The Trout, pp.249-250.

[Three Hundred Animals Contents]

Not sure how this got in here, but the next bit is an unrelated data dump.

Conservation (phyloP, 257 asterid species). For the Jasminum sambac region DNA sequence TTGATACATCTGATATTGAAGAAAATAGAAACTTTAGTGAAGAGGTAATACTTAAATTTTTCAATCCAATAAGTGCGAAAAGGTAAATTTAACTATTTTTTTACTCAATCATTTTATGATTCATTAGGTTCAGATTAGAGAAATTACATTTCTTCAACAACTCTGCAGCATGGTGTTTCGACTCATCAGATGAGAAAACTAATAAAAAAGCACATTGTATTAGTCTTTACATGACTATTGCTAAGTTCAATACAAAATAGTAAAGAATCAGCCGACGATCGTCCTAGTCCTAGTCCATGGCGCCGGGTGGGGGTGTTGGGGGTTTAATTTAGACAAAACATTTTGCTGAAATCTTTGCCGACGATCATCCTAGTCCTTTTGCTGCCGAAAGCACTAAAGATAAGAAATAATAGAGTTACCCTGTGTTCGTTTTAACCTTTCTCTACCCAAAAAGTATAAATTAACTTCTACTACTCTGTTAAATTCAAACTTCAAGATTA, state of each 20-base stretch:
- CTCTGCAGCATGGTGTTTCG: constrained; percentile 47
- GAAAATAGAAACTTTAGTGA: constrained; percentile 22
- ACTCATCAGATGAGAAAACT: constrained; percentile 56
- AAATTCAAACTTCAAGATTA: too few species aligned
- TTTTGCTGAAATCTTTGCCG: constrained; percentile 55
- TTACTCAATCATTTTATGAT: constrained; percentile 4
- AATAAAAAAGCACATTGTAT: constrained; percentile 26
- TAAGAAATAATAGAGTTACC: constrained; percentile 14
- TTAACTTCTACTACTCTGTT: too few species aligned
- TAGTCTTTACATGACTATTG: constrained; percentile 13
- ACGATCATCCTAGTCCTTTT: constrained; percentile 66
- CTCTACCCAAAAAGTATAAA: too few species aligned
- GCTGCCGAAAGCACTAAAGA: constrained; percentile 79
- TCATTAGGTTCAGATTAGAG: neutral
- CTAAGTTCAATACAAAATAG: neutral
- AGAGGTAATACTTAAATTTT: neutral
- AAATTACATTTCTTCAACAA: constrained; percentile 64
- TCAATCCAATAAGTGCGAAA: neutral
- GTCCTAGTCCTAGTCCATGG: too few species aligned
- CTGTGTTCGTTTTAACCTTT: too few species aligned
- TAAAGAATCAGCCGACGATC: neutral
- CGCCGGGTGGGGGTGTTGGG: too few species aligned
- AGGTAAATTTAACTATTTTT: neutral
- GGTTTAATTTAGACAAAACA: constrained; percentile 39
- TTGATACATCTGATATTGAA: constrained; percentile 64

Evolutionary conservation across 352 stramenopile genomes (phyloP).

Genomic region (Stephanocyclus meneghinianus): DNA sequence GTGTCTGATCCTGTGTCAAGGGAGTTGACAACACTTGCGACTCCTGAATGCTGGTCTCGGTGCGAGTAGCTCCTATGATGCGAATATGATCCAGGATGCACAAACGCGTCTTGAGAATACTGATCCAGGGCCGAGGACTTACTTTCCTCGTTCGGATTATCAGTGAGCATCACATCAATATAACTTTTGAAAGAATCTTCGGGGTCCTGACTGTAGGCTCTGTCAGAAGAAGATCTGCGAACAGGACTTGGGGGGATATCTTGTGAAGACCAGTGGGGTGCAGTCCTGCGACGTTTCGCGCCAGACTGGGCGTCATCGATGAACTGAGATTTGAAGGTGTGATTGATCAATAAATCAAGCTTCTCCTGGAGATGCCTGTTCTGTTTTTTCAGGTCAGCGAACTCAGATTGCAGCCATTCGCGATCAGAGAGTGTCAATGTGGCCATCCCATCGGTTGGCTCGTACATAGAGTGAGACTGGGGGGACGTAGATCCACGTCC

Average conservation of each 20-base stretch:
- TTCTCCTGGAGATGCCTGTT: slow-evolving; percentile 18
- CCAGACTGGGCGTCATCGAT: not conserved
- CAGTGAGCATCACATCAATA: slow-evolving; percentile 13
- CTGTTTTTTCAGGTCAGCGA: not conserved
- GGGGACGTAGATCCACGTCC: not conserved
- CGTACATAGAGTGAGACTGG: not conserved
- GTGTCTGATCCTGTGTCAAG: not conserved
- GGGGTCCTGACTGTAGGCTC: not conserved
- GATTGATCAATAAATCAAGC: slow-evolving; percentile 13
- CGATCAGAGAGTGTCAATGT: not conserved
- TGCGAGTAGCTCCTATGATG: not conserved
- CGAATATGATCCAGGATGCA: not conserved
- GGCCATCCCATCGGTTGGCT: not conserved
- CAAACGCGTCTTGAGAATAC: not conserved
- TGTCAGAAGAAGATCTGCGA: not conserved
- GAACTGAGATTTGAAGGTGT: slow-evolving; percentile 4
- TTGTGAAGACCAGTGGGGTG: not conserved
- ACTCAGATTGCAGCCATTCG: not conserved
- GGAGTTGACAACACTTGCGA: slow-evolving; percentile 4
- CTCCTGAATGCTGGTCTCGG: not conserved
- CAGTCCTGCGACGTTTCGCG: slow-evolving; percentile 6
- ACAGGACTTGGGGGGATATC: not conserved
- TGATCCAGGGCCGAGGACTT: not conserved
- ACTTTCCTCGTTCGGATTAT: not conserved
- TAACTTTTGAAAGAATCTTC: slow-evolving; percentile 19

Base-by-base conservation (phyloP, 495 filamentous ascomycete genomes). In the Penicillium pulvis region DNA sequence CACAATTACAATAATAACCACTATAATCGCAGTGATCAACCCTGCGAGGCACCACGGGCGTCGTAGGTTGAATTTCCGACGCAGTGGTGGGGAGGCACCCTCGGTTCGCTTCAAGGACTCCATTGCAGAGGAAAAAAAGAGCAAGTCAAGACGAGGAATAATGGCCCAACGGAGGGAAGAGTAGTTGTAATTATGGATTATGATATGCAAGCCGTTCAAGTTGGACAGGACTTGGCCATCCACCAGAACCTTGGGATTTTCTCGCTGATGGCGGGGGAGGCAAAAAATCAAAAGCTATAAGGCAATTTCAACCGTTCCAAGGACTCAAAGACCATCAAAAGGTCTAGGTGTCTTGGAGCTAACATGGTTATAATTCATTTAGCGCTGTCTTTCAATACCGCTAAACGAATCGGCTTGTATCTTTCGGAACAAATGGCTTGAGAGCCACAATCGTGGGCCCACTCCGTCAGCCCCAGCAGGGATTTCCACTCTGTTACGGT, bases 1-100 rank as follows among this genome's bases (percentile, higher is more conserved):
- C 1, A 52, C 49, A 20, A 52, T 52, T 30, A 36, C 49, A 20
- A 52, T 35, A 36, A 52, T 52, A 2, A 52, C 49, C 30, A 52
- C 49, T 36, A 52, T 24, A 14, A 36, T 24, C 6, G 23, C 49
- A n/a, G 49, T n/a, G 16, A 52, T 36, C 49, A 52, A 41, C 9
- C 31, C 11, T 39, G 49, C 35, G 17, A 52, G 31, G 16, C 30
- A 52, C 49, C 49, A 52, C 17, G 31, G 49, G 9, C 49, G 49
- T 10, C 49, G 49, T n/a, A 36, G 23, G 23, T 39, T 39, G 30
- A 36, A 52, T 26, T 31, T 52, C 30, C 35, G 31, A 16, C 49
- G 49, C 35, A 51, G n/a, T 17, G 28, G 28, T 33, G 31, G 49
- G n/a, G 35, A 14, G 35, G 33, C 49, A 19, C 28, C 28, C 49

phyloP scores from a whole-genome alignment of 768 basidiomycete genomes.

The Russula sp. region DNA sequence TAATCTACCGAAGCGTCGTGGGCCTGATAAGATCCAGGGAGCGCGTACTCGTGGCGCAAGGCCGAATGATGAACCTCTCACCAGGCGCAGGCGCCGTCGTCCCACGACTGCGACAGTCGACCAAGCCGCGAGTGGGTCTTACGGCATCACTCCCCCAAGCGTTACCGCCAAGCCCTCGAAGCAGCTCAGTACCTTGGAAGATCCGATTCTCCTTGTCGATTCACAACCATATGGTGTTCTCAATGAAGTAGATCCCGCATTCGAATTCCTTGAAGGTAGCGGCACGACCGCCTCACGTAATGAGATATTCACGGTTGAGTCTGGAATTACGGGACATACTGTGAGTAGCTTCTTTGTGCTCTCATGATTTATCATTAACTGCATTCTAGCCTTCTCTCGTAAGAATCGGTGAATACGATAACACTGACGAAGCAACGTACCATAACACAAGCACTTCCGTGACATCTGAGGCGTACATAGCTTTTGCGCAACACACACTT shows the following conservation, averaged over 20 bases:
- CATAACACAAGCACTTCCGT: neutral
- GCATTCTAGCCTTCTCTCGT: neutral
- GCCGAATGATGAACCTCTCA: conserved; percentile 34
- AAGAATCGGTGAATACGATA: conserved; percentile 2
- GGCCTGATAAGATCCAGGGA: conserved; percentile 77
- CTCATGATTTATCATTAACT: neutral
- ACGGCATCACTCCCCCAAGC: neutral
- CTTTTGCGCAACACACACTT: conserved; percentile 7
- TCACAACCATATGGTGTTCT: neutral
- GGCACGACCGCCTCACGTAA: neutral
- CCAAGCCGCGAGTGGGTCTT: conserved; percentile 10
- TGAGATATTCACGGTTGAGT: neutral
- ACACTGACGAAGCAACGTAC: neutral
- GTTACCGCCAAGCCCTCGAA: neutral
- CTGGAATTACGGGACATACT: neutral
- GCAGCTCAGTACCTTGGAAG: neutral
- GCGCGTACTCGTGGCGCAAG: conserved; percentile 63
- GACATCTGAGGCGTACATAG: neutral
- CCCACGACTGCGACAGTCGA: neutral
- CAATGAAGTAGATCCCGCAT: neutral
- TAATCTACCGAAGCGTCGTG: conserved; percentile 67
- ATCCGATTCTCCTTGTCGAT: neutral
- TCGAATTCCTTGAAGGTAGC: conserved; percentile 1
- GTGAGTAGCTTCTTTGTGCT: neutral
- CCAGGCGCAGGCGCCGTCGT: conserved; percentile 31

AS to its figure resembles the salmon; it has a short roundish head, and a blunt snout. Trouts breed and live constantly in small rivers, whose transparent stream frets along upon the clean pebbles and beds of sand which cover the bottom of the water; they feed on river flies and other water insects, and are so desperately fond of them, and so blindly voracious, that anglers often deceive them with artificial flies, made up of feathers, wool and other materials, and which resemble very closely the natural ones. In Laugh-Neagh, in Ireland, trouts have been caught weighing thirty pounds; and we are told that in the lake of Geneva, and in the northern lakes of England, they are found of a still larger size. It holds the first place among the river fish, and its flesh is very delicious, but of hard digestion when old or kept too long. They spawn in the month of December, and deposit their eggs in the gravel at the bottom of rivers, dykes, and ponds. To the contrary of many other fish, the Trouts are least esteemed when nearest spawning. They are properly in season in the months of July and August, being then fat and well-tasted. It is said that the Romans knew not this fish, and that there is no Latin word to express it; but this is improbable as this fish is found in Italian rivers as well as any others, and as the word Trocta or Trutta has been used by several authors. 

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